Student evaluations are an important, if somewhat nebulous, process to not only help professors inform their practice, but also have potential implications for faculty through use in promotions and tenure. Thus, student evaluations are important, and require us to understand the trends and their proneness to bias and influence. The purpose of this article was to assess data from RateMyProfessor, a popular and controversial student evaluation website that creates a large and publicly available dataset. Almost 8 million RateMyProfessor ratings from 190,000 US professors with at least 20 student ratings were analyzed for correlations between measures of instruction quality, easiness, physical attractiveness, discipline and gender.

The authors found that all three metrics of instruction quality (i.e. clarity, helpfulness and overall quality) positively correlate with average easiness scores. Professors in STEM received both worse instruction quality ratings and easiness scores compared to disciplines in the humanities and arts. The authors caution that this might have direct translation to school student evaluations, in which if standardized student evaluation forms are adopted across a given institution, it may not be fair to directly compare professor ratings across disciplines.

Surprisingly to me, the authors found statistically significant but very small differences in the correlation between gender and ratings; however, there were no disciplines where women had statistically higher overall quality scores than men. The authors suggest that their findings likely reflect at least in part, in institutionally administered student evaluations of teaching as well. Identifying the potential biases that exist in widely used, publicly available web-based faculty rating websites such as RateMyProfessor may provide an understanding of student evaluations of teaching.

Discussion Questions

  1. What is helpful, for both students and teachers, about websites like RateMyProfessor? What is harmful?
  2. Do you think websites like RateMyProfessor are accurate representations of teaching effectiveness? How might they compare to more formal student evaluations?
  3. The reading finds that there are statistically significant, but small, differences between overall scores for male and female professors. However, this finding varies widely by discipline- for example, history and political science report a much greater discrepancy (in that female professors ranked significantly worse) than in chemistry and psychology. What do you think about this finding? Does it surprise you?

A longitudinal investigation of the impact of faculty reflective practices on students’ evaluations of teaching.

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Submitted by Jelaina Shipman

Article Reference

Winchester, T. M., & Winchester, M. K. (2014). A longitudinal investigation of the impact of faculty reflective practices on students' evaluations of teaching. British Journal of Educational Technology, 45(1), 112-124.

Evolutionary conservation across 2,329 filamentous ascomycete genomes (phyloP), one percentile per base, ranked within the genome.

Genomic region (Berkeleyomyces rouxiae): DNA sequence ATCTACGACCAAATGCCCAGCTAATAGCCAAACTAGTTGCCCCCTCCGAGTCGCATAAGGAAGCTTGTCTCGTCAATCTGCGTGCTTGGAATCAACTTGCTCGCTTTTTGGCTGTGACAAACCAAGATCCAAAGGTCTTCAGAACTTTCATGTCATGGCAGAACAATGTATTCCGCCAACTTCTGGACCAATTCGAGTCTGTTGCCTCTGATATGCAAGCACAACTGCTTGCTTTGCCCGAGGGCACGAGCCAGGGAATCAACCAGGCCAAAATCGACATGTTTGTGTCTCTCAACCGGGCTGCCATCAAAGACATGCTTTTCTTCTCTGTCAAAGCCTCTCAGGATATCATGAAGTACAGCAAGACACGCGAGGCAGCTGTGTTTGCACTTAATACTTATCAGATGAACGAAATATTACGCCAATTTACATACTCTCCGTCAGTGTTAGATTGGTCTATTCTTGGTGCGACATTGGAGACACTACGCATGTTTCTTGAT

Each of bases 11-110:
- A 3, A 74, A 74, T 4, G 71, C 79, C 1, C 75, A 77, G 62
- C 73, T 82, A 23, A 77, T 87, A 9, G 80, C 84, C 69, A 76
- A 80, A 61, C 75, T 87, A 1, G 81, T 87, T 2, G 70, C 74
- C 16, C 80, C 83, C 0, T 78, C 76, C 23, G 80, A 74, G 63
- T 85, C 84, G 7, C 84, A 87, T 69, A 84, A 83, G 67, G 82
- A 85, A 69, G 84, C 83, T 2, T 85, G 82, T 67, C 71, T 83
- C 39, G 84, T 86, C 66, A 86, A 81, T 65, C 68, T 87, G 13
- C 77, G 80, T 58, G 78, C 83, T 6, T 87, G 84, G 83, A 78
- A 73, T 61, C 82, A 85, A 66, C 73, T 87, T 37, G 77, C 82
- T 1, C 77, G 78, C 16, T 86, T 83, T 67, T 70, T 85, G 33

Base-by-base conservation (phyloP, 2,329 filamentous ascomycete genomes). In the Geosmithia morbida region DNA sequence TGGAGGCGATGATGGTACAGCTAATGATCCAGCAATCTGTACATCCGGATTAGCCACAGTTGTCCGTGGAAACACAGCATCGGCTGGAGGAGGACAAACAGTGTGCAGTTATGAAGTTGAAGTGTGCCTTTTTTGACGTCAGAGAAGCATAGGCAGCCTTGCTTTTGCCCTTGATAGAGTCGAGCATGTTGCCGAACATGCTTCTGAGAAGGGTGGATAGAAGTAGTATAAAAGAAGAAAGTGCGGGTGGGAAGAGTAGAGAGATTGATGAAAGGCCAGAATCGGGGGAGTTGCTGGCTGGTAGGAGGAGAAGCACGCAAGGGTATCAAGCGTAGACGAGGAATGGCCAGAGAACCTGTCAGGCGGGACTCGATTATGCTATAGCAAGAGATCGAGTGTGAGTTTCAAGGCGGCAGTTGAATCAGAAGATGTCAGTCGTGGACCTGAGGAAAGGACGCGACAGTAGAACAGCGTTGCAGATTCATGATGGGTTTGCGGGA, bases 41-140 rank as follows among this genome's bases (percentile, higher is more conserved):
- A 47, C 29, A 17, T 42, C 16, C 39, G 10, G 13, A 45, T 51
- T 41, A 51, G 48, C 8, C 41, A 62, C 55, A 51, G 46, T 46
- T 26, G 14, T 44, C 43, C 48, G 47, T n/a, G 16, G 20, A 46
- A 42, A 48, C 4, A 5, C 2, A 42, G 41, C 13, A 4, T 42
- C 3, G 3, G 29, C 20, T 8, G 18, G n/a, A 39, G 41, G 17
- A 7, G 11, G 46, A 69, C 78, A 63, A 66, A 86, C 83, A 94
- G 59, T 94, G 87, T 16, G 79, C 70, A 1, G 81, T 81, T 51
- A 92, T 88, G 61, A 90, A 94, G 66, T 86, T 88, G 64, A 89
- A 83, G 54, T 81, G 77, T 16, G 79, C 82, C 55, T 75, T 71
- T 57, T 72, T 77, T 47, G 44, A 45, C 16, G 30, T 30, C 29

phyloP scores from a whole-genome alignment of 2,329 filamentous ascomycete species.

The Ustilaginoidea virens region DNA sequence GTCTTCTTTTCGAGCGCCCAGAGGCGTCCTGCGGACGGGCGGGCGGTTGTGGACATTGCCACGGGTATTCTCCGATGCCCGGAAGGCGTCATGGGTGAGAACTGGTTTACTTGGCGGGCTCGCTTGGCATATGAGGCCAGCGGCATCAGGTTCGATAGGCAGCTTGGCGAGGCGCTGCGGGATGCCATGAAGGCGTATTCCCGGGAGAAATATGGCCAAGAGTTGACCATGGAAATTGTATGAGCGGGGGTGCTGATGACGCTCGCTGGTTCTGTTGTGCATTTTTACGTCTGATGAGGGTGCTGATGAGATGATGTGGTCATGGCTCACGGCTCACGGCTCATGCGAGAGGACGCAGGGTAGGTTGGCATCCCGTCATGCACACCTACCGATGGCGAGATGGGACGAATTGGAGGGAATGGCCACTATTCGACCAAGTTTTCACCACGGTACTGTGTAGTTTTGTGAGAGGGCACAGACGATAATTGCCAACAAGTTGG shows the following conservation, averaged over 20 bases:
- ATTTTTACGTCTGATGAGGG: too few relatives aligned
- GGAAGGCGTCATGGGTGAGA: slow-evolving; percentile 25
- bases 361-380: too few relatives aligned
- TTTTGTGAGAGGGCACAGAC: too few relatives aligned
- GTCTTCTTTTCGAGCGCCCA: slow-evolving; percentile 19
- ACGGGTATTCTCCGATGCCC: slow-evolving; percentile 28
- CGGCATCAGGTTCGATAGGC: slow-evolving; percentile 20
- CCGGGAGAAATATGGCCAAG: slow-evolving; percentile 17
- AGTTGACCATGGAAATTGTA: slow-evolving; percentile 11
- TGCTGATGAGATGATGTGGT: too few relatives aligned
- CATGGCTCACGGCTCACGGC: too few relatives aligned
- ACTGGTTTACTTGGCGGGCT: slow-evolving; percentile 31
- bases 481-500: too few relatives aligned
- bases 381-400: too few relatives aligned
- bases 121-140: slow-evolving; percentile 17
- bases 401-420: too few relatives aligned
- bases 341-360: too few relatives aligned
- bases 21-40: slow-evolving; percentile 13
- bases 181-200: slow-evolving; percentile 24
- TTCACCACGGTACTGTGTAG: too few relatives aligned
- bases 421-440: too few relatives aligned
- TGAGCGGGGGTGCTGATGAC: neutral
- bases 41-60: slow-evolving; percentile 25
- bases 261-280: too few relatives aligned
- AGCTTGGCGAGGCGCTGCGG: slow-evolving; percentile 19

Article DOI

Summary of Article

As instructors, reflection should be a component of evaluating our effectiveness as teachers. Winchester & Winchester (2014) used multiple methods of data collection, including interviews, to examine how practicing different levels of reflection could influence teaching quality for faculty. Winchester & Winchester (2014) found that while practicing any level of reflection improved faculty’s student evaluation scores, faculty who practiced higher levels of reflection had the greatest increase in student evaluation scores. The study operated on the assumption that higher scores were suggestive of improved teaching quality.

Discussion Questions

  1. How do you feel about the study using improved student ratings as an indicator of improved teaching quality and effectiveness?
  2. The article discusses the use of weekly student evaluations of teaching as a means of encouraging faculty reflection. Do you agree with this frequent use of student evaluations as a means to improve teaching quality? If so, why? Why not?

    The article discusses different levels of reflection that faculty may practice. The study results suggest that faculty using higher levels of reflection had a greater increase in their student evaluation scores compared to faculty using lower levels of reflection. Other than weekly student evaluations, what can we do as instructors to practice reflection during the courses we teach?

  3. Could student ratings of instruction be used to evaluate diversity and inclusion in the classroom? If so, what kinds of questions should be asked? What are the potential benefits? What are the potential issues?

Climate for Learning and Students’ Openness to Diversity and Challenge: A Critical Role for Faculty

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Submitted by Caroline Cusick

Article Reference

Ryder, A. J., Reason, R. D., Mitchell, J. J., Gillon, K., & Hemer, K. M. (2016). Climate for learning and students’ openness to diversity and challenge: A critical role for faculty. Journal of Diversity in Higher Education, 9, 339-352.